Doug Pederson Was Aggressive as Always
Doug never let his foot off the gas.
Matt Finocchio - Head Writer
Though he was going up against a Pats team with vast Super Bowl experience while the Eagles lacked key starters, (including an MVP-caliber QB) Doug Pederson didn’t waver from what he had done all year; His play calling was aggressive in all four quarters and his confidence in his offense, and Nick Foles, was unwavering.
From the Eagles first offensive play, which was a pass, you could tell that Doug wasn’t going to hold anything back in Super Bowl LII. All options were on the table.
No play epitomized this philosophy more than the Philly Special. The 4th down TD pass that started with a direct snap to an undrafted running back, who then tossed it to a third-string tight end, who then threw a perfect touchdown pass to the back-up QB.
An aptly named play. You can’t get much more Philly - or more special - than that.
Doug Pederson deserves a ton of credit for having the stones to go for it in that situation, though Foles get credit for the play call. It’s safe to say that every coach in the league would have been satisfied taking the safe three points from a chip-shot field goal in that situation, but Doug wasn’t satisfied.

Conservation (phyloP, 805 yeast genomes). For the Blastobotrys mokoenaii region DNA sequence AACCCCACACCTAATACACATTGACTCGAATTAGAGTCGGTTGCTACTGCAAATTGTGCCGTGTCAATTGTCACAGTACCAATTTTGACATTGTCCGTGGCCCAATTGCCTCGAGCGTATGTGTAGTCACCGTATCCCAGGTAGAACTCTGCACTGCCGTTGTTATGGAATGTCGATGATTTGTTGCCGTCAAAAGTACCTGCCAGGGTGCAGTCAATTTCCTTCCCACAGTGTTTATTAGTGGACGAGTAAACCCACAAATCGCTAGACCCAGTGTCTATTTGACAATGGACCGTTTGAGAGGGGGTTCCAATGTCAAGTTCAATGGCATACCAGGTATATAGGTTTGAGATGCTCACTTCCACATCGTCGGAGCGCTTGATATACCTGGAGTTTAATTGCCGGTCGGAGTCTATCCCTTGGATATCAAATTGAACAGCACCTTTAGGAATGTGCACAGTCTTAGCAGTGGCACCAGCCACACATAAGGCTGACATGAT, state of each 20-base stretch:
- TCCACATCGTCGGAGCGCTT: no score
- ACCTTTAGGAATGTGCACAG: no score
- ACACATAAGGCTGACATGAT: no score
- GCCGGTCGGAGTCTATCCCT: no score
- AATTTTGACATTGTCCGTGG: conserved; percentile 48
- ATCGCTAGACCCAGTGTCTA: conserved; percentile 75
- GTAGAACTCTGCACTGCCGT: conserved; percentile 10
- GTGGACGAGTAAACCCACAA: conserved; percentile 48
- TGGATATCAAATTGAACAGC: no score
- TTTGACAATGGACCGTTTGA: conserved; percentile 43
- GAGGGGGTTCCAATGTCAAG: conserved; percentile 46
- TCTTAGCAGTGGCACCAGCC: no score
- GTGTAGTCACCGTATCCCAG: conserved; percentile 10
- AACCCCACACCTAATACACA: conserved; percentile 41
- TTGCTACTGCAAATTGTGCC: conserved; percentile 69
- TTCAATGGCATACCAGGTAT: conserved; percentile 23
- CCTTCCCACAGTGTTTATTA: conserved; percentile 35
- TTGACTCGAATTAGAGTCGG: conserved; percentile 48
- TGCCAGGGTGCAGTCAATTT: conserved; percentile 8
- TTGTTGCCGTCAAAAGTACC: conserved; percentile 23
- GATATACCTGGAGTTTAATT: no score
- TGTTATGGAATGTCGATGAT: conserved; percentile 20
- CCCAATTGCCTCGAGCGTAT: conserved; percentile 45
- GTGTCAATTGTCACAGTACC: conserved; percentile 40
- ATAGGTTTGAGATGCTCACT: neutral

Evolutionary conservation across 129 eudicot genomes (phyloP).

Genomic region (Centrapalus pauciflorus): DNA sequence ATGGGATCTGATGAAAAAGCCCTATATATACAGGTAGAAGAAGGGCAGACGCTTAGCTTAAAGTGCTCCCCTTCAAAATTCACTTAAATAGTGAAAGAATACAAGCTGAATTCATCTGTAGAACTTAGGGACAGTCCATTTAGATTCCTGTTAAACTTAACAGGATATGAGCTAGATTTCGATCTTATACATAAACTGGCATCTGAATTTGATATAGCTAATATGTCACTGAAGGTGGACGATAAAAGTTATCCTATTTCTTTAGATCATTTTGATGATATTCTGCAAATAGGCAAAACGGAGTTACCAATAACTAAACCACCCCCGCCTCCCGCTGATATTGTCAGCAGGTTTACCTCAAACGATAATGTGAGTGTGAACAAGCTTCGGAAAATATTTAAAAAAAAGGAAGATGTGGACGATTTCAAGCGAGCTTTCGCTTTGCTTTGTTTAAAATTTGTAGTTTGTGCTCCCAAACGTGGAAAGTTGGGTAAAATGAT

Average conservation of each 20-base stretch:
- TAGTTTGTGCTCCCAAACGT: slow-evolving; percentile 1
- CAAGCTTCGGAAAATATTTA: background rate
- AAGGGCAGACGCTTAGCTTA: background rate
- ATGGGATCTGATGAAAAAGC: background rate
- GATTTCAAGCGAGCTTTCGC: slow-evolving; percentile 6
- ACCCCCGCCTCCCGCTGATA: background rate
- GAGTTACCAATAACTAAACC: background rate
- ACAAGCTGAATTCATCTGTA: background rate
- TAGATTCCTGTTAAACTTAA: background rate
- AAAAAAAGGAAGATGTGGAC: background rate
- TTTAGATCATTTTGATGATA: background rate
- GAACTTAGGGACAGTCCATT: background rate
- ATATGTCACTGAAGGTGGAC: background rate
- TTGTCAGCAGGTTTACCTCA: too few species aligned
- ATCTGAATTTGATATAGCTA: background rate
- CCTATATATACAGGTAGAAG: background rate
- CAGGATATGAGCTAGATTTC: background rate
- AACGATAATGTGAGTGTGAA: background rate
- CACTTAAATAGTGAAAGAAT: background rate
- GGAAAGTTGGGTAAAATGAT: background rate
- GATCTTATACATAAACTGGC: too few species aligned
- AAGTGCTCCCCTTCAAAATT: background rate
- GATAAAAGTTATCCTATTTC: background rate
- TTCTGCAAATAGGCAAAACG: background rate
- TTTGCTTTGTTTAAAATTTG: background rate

It’s been said a thousand times, but that’s mostly because it’s true; teams freeze up once they have a lead against the Patriots. They start playing “not-to-lose” (i.e. Jacksonville in the AFC Championship game) and eventually see their leads whittle down as the Patriots gain momentum.
Doug wasn’t going to let that happen. He knew the Eagles needed touchdowns, not field goals, if they were going to keep up with New England for four quarters; furthermore, he trusted that his back-up QB could deliver them.
Bold decisions like this cemented Doug Pederson’s Super Bowl game plan and execution as nothing short of remarkable. It will go down as one of the best-called games in Super Bowl history and Pederson will go down in Eagles history as being the first coach ever to bring a Lombardi Trophy to Philly.